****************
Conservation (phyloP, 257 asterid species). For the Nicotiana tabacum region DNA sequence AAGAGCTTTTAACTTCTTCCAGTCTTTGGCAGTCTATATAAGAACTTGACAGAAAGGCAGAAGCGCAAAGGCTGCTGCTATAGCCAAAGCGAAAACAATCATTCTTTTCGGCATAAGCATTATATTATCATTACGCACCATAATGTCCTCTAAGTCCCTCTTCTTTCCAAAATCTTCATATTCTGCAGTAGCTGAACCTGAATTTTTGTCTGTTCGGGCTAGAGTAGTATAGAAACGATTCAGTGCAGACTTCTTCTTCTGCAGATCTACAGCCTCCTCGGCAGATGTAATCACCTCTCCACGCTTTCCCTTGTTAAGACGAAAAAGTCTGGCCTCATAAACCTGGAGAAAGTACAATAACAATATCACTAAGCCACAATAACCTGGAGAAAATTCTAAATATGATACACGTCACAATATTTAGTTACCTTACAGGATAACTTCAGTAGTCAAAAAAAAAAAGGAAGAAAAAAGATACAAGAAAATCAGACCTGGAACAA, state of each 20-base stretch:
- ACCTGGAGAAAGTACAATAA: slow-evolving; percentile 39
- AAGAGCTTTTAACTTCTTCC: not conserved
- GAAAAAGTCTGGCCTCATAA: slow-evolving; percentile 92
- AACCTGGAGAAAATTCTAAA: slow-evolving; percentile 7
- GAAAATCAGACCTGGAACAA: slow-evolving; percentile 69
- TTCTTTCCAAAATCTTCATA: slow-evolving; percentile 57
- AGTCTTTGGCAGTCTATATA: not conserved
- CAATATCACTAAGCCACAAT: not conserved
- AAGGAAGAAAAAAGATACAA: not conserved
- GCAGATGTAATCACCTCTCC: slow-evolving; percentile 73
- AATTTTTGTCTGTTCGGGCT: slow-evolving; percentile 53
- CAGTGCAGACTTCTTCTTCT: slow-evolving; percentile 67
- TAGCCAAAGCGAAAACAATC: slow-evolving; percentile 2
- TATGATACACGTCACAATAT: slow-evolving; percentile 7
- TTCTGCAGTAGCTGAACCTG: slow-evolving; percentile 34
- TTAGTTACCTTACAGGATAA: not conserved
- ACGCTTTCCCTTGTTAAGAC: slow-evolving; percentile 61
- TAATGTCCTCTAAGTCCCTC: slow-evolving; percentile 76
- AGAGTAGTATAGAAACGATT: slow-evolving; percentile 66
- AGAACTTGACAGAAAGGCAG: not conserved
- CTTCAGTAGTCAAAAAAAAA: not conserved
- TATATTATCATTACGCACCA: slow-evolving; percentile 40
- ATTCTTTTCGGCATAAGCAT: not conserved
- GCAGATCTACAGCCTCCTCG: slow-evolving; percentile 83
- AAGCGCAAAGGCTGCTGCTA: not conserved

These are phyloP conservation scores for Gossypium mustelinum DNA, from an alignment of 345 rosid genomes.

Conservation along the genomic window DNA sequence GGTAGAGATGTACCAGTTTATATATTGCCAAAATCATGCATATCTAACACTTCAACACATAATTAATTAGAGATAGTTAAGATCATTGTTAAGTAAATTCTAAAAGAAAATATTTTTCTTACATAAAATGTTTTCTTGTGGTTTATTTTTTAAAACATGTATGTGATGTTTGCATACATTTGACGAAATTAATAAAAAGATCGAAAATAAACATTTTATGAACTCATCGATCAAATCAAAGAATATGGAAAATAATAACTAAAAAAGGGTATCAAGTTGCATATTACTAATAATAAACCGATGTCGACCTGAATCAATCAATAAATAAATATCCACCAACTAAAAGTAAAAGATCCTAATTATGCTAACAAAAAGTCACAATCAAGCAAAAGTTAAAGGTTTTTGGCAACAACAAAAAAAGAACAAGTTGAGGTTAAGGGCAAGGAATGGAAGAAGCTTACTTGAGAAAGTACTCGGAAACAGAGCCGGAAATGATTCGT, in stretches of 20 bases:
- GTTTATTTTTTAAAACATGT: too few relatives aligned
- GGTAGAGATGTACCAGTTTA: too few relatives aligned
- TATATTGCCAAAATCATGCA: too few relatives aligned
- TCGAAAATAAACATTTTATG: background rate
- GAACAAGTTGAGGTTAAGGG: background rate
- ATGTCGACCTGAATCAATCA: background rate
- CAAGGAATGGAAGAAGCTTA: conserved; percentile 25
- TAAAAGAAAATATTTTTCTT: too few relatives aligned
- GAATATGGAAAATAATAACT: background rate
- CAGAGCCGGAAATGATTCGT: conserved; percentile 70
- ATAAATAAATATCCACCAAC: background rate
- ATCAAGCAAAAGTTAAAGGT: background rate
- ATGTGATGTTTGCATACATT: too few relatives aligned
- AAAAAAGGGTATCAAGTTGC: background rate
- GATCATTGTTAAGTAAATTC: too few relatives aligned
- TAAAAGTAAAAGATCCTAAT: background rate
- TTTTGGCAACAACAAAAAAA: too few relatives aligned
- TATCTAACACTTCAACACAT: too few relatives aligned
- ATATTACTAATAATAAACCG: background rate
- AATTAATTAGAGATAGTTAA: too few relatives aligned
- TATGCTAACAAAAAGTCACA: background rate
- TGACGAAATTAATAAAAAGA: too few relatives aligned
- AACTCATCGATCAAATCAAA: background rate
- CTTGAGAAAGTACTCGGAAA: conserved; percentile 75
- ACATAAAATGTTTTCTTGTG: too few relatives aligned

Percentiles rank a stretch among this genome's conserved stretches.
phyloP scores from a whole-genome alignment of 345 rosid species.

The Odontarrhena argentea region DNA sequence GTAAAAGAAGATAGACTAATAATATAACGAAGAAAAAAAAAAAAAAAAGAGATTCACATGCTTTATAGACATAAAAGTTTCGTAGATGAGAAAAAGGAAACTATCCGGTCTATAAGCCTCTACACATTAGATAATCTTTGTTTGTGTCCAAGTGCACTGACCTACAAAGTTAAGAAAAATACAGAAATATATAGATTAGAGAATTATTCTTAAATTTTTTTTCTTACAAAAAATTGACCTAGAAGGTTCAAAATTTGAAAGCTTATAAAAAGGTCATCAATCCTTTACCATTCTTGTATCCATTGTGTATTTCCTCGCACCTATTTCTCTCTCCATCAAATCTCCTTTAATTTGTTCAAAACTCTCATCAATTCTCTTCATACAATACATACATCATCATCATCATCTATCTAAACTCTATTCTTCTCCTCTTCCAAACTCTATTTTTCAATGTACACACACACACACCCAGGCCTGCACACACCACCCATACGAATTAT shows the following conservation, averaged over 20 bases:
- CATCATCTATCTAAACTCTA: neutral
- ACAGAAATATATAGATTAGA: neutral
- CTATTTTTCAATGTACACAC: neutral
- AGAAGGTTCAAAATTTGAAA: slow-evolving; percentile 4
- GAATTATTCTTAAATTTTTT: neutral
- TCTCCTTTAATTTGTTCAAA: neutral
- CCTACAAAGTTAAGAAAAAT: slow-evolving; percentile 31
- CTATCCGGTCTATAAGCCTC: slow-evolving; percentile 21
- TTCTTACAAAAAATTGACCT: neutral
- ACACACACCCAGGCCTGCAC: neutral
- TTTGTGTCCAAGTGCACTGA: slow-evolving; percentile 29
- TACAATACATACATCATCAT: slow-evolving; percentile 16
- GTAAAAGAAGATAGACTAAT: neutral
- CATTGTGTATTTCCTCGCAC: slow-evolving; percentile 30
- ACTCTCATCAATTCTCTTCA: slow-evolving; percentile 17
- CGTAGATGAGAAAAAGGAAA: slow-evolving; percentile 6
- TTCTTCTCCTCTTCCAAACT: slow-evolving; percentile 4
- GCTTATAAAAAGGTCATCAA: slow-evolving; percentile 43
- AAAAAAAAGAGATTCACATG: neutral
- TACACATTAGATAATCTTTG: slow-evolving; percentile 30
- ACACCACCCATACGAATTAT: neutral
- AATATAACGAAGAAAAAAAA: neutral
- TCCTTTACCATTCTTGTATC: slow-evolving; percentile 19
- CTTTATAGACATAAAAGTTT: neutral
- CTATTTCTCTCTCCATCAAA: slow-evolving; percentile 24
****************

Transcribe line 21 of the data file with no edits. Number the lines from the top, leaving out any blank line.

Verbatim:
- AGAACTTGACAGAAAGGCAG: not conserved